So I have been playing go for a few months now in real life and on here on and off. Recently I played against a 2kyu player and even though obviously i lost he told me he felt that by the way i played he thought i was closer to a 10-12 kyu player than 23 kyu…
Fast forward to now I have played a bunch of games on here and lost every single one of them against various ranked players (mostly 20+ kyu though) and its not even close, I mean I am getting destroyed pretty much and i don’t know WHY.
I would like someone to review this game and give advice on what are really crucial mistakes because i just feel so demotivated right now that after reading SO much go related books (beginner books) and doing tsumego exercises I just do not seem to progress at all.
Link to the game: https://online-go.com/game/3793314
Thanks to anyone willing to take a look at it!
Here is a review. https://online-go.com/review/102833
Try to avoid bad shapes like empty triangles. Also you don’t have to save every stone and try to keep your groups connected and your opponents groups disconnected
Thank you for your review, it was quite helpful!
I am in a similar situation. I love the game, have played quite a few games, studied some tsumego and several books, and I think I’m moderately bright in general, but I also get creamed an awful lot of the time. I wonder if there’s a specific aspect of the game that I don’t even realize I’m missing, and that is obvious to the people who make steadier progress. For now, I propose to myself that I keep enjoying the ways that Go seems to be a very flexible metaphor and a seed for lots of reflections, and take for granted that if I’m content to go slow for a time, I will go faster eventually. Best,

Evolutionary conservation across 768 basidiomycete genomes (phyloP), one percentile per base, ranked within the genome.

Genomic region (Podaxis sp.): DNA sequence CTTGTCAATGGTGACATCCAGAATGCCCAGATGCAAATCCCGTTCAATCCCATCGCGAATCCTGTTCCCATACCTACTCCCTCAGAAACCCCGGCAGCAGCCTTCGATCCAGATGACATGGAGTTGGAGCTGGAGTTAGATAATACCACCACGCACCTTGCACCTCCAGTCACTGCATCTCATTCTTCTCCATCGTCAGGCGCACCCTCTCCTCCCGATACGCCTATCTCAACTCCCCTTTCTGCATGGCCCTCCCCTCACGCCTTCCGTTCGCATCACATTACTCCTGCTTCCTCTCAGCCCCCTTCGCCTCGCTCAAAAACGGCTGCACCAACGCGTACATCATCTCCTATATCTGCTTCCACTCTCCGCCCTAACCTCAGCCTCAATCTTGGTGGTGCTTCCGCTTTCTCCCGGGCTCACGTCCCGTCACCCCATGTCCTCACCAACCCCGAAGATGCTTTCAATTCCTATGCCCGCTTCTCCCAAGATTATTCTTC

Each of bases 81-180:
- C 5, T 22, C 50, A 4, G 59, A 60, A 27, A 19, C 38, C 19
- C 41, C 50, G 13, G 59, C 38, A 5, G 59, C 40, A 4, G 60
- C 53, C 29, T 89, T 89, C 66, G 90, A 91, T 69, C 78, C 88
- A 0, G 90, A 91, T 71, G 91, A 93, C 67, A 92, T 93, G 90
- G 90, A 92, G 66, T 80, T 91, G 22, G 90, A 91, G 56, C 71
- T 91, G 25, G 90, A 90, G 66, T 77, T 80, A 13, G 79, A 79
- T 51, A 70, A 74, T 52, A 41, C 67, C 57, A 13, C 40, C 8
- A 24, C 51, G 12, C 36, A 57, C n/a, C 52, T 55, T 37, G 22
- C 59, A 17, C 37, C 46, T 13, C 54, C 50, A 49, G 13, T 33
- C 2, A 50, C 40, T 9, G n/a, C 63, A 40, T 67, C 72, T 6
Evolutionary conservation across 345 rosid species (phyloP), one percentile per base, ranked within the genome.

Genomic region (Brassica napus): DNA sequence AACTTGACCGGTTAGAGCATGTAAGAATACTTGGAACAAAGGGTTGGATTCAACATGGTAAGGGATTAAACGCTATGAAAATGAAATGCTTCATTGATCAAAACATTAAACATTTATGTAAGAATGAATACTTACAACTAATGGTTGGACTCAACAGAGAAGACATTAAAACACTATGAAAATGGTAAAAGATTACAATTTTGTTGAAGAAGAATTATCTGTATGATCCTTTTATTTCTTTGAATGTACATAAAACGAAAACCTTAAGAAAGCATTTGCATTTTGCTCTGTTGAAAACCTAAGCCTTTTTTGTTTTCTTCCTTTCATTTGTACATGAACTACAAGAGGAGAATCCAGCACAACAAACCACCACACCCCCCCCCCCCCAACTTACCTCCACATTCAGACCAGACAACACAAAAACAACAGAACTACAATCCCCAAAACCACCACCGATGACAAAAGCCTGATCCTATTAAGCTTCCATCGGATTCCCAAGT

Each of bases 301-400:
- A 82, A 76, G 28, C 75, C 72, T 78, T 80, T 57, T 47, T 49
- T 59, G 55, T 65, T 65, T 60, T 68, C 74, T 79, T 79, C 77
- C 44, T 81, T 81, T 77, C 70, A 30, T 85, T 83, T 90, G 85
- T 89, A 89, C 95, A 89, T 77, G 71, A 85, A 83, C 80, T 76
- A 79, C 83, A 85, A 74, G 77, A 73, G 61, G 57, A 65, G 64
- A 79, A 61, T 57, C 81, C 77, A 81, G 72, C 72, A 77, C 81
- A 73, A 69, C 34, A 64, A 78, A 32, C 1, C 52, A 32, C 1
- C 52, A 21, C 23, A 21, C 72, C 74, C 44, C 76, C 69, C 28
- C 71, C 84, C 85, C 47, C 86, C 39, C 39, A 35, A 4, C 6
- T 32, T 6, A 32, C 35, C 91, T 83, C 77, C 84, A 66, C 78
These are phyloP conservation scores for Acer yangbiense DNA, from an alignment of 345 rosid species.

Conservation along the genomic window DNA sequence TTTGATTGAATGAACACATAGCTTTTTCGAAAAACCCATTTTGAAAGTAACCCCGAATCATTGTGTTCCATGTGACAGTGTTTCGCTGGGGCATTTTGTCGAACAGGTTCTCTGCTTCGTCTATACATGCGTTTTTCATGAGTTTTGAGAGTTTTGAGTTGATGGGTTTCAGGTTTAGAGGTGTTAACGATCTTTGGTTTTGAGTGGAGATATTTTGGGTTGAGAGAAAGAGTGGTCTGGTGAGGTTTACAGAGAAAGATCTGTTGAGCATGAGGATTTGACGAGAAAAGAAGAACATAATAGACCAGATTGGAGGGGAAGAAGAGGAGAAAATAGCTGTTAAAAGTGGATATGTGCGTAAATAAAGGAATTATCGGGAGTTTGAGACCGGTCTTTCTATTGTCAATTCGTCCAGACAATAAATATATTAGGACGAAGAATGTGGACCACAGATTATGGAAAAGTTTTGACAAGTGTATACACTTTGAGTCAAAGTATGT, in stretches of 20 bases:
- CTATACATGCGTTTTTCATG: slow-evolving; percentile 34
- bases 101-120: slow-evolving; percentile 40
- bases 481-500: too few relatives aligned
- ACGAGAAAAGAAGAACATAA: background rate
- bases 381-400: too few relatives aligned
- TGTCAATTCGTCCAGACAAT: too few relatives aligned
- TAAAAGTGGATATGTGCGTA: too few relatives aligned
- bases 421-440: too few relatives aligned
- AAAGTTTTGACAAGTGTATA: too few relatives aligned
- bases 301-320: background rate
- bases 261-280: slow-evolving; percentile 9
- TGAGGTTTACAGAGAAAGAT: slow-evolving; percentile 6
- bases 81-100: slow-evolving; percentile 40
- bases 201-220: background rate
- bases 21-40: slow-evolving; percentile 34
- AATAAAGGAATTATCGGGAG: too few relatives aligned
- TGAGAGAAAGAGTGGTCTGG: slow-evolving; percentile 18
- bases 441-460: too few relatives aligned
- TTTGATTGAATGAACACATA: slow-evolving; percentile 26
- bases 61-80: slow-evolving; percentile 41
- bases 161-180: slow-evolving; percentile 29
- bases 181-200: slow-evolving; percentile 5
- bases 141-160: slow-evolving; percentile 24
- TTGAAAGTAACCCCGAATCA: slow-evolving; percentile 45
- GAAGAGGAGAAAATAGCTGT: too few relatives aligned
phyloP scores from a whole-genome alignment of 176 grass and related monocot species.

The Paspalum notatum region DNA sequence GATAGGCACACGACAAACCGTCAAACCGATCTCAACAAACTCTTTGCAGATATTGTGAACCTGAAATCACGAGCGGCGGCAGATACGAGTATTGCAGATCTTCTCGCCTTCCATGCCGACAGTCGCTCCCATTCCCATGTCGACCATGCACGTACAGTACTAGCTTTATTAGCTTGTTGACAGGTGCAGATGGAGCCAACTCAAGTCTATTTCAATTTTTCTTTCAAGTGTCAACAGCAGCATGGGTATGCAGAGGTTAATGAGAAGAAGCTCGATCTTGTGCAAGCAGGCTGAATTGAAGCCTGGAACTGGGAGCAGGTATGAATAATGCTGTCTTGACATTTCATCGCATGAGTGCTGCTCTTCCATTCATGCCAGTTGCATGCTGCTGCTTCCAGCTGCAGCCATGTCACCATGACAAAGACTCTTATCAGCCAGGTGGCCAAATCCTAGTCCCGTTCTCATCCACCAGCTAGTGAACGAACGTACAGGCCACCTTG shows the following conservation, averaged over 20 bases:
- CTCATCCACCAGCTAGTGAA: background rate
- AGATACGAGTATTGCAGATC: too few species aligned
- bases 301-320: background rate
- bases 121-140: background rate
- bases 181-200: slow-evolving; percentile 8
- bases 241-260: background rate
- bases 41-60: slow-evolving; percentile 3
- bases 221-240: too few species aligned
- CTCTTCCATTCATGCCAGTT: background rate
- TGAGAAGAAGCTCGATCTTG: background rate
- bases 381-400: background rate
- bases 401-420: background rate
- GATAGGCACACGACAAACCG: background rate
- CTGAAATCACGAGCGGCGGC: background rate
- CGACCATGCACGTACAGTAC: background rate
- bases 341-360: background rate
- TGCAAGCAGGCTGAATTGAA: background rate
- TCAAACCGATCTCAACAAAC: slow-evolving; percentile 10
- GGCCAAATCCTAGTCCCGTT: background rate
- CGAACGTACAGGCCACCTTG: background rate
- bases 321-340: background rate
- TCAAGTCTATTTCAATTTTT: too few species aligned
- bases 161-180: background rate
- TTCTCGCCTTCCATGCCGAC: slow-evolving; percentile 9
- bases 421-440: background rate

There’s an old saying that you should lose your first 50 games as quickly as possible.
This was a breakthrough for me. It changed my mindset from “I need to improve, therefore I need to read more books and start winning” to “I will improve by playing”.
The thing is, go is a very strange game. It is a whole new world you need to get accustomed to, for example the notion of attacking is almost counter-intuitive for a beginner (at least for me it is).
I made a goal to lose 50 games (not deliberately by playing along the edge of the board, more like I don’t care whether I win or not). It helped me a bit with my playing anxiety (it’s a real thing!) and it built up experience that is so much needed in the beginning (e.g. How do stones behave when they touch? How much room is enough for two eyes? For an eye? Can this be cut? Ok, I cut, now what? Oh, my liberties! and so on).
this is so true. you can read all the books in the world and do all the problems you want, but you will only improve so much without play play play play. lose or win, just play play play and you will get better. It is literally ‘book smarts’ and ‘street smarts’ you can only learn so much from books and problems without real life experience to match.